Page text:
I was awoken by a sudden hard jolt that threw me from the seat in the coach right down to the floor. The rattling and shaking continued while, stunned, I attempted to collect myself and ensure that I still had the package. My charge, the small wrapped box was clattering near the left coach door, and I grabbed it and pulled it to my chest breathing a sigh of relief. The shaking continued, making me wonder what exactly was about.
I pulled myself up to the rear seat of the compartment I was now completely alone in and pulled back a curtain from the window. All that was beyond was grey. Grey road, dark grey outlines of what I hoped were trees, a grey sky with not a trace of where the sun might be. I pulled out my pocket watch and checked the time. It was nearly four o’clock. I looked out a gain, the only relief being the cool mist against my cheeks. Rutherford had said stated the Melksmire Estate was a six hour coach ride from Boston. That would likely mean we were almost there.
The coach suddenly shuddered to a stop as the coachman yell out a loud “Hoah!!” The sudden inertia threw me forwards and I crashed with a cry of shock and ire bursting from my throat.
“Oolwright Guv’nor!” the loud voice of the jarvie called in his thick Lincolnshire accent. “This is your stop. Time to get out.”
I decided he was being rather rude, and pushed my head out of the window to look about, again seeing nothing but gloomy grey, then twisted my head to look up at the man at the reins in his heavy coat and wide brimmed hat.
“Are you sure this is the Melksmire Estate?” I asked, unconvinced.
The man pointed off to ahead and to the right. I could make out what seemed to be a tall marker post.
“Aren’t you taking me to the main house?” I did not want to step out of the coach here, not in this gloomy purgatory, where I’d surely lose my way after but three paces.
“This is as far as the horses will go,” the man said in a now churlish tone. “Now get yourself out, or I’ll come down there and drag you out by your collar, I will!”
I grumbled my response, but seeing no other choice, I opened the door and climbed down, right into a shockingly cold puddle that was at least ankle deep. The jarvie snickered at my involuntary cry of displeasure.
“Roads are piss poor hereabouts,” he commented. “Lucky if my horses haven’t thrown a shoe or two.”
I stepped out of the puddle, turned to glare up at the grey bearded man, who offered me a surly glare.
“Be back in three days,” he stated. “Eight O’clock in the morning sharp. Don’t be late, or I’ll head back to Boston without ye.”
I nodded. He flicked the reins, and the carriage was off.
As for myself, I found my way to the marker post. A pace away from it I could finally make out the carved wood on the signs nailed to the post. London – 120. Boston – 24. Melksmire -3. Three miles! The coachman had set me down more than an hour’s walk from the Estate? It could very well be dark by the time I reached the entrance to the estate, let alone the main house. My regret about agreeing to this courier assignment filled me with irritation. Not to mention the fact I would not see Millicent, now for more than a week.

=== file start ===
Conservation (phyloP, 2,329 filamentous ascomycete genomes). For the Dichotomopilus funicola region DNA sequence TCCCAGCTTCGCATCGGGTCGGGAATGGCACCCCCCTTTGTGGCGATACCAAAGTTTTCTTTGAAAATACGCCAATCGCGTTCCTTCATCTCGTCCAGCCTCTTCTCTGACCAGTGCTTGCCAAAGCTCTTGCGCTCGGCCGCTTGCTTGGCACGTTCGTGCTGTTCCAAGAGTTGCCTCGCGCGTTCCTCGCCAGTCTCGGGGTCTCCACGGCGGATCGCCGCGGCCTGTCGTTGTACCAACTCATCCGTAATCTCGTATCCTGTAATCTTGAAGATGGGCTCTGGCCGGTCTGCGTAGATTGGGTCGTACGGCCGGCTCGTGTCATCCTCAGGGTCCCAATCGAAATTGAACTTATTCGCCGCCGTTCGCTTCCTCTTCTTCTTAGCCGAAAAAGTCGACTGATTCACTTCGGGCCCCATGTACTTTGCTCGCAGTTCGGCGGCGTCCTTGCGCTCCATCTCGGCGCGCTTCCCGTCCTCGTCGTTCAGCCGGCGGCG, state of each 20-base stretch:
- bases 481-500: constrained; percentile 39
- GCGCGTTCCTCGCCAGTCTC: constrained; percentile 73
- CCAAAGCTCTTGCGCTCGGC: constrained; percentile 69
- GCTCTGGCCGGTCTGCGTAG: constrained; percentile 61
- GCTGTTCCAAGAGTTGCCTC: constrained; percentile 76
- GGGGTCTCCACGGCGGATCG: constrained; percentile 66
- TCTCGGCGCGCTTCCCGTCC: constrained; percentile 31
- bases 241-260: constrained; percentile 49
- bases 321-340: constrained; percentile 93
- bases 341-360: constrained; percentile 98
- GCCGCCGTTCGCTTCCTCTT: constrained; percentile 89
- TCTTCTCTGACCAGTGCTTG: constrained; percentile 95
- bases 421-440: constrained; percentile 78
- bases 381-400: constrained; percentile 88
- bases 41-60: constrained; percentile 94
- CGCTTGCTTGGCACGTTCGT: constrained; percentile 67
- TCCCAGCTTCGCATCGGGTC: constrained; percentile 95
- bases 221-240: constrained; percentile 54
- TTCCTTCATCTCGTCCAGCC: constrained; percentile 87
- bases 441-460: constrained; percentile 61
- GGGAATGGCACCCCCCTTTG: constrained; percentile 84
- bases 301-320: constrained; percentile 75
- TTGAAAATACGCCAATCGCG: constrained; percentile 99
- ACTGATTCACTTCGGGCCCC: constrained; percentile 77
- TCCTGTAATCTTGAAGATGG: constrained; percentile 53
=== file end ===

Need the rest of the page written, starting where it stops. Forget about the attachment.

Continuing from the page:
Not wanting to immediately desiring to trudge through the uniform and sinister grey that surrounded me, I decided to pull out the letter of hers that I always carried in my greatcoat pocket. Her humor, wit, sarcastic subtext always cheered me. This was my favorite letter for travelling, a tale of how her nana viewed my visits, nocturnal and otherwise. My favorite remark of hers was how her grandmother railed against my trudging through her flower beds after a night time visits, only to say after the next days tending of the garden that her only remaining pleasure in life was responding to the call of tending her garden.
A sudden snap of wood called my attention. I spun around to see a man in a ragged coat approach me from the heavy fog, appearing otherwise as lifeless as all else I could see. He was not much taller than me, but had a presence that I could not help but feel dwarfed by. His lantern jawed face jutted out towards me, eyes piercing and the teeth of his grin disturbingly feral in appearance.
“Are you Master Daniel Hollingsthwaite?” he asked in the same accent as the coachman, although in distinctively more disquieting tone than that man had managed. “Come now, speak, I ‘aven’t got all day.”
I took an involuntary step back from the willowy figure.
“I am,” I told him.
“Do ye ‘ave the package?” he demanded to know.
“I do,” I replied. Admittedly, there was a quaver in my voice as I gripped the box tightly between my left elbow and body. “And who might you be good sir?”
“I am Wattford,” he replied. “Groundsman for the Melksmire’s. They told me to fetch you – and your package.”
I wasn’t at all certain I believed him.
He smiled again and let out a high cackle.
“I know that look,” he announced proudly, pointing a crooked finger at me. “You’re a penny dreadful reader, I’ll bet, thinkin’ I’ll garrote you right here and now and hang you from the nearest oak.”
Now that he mentioned it…
He let out a noise of absolute dissatisfaction.
“There’s not but a farthing’s worth of dreadful hereabouts, I’m sorry to say,” he offered disappointedly. Then he started to turn, stopped, waved at me to follow. “Are ye comin’ or not? It’s a good hour back to the estate, and that’s by me cart. You don’t want to get lost in all this, do ye?”
I sucked in a chest full of courage and followed. No, I did not want to get lost in all this, even if the peril was as he had claimed. Still, I had my doubts, and shuddered again as he began to sing quietly in tune with the squelches our boots made in the mud. This place felt like it bore a good tuppence’s worth of dreadful, at the very least.